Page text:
It is critical to the future of pediatric cardiology that talented clinician-scientists continue to be fostered and encouraged to conduct research related to childhood cardiovascular disorders. This proposal requests a continuation of the University of Iowa's pediatric cardiology Institutional Ruth L. Kirschstein NRSA, established in 1978. The goal of this proposal is to foster multidisciplinary research training for three MD and MD/PhD postdoctoral trainees per year in clinical, basic science or population research. The two- to three-year training program will serve as a foundation for a career in academic pediatric cardiology. A diverse group of mentors from clinical, basic science, public health and engineering departments use state-of-the-art techniques to explore specific questions in genetics, molecular and cellular biology, physiology, cardiovascular imaging, and epidemiology. The co-Program Directors and the Internal Executive Committee of the Training Program guides trainees through the early stages of selecting a mentor, or mentor team, and choosing a research discipline and monitors their progress during training. Trainees attend structured lectures and group discussions on many of the aspects needed for successful academic careers. Attention is given to career development with time available for interaction with other scientists at local and national meetings, and manuscript and grant preparation. Since its inception, our program has trained 46 pediatric cardiologists to study diverse topics from cardiac development and ontogenesis to the prevention of childhood obesity. After completing this program, nearly 85% took academic appointments and a significant number (46%) continued their research interests by obtaining NIH funding (N=21). This proposal requests ongoing support of our program, which 1) recruits talented applicants who desire a career in academic pediatric cardiology with an emphasis on research and 2) fulfills the recommendation of the NIH Task Force to encourage and support clinicians interested in becoming independent investigators of pediatric cardiovascular diseases. Relevance: Congenital heart disease is the most common birth defect. Increasing our understanding of the origins and treatments of cardiac abnormalities children and adolescents requires that we continue to train talented clinician scientists in pediatric cardiology. The goal of this proposal is to continue funding for program with a long track record of training researchers in pediatric cardiology.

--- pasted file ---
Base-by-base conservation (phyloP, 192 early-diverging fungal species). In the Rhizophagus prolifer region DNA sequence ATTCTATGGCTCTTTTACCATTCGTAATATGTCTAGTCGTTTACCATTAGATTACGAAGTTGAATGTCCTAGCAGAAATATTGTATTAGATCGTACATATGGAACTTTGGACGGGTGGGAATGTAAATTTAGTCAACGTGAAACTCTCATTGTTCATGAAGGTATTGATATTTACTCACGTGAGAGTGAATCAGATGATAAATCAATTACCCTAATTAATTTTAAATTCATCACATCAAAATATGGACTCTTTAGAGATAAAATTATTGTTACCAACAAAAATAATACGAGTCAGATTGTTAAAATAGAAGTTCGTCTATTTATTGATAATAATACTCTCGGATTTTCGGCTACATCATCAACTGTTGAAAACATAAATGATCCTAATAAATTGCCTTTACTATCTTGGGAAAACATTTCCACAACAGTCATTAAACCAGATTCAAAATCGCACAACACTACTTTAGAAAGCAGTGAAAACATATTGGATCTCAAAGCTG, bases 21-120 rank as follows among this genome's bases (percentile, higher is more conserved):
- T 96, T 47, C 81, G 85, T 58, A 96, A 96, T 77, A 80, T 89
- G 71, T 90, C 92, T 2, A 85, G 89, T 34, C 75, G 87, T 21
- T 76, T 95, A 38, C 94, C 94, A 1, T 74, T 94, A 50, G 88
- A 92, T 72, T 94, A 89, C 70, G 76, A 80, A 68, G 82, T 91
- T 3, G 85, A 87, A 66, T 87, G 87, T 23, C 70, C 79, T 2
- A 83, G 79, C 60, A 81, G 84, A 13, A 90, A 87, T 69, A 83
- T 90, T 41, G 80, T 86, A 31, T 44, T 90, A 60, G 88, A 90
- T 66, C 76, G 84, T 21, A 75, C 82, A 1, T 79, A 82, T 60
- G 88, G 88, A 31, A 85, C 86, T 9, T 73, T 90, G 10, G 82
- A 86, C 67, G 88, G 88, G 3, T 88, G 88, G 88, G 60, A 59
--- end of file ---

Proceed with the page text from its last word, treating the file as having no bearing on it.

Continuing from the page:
Congenital heart disease is the most common birth defect. Increasing our understanding of the origins and treatments of cardiac abnormalities children and adolescents requires that we continue to train talented clinician scientists in pediatric cardiology. The goal of this proposal is to continue funding for a program with a long track record of training researchers in pediatric cardiology.
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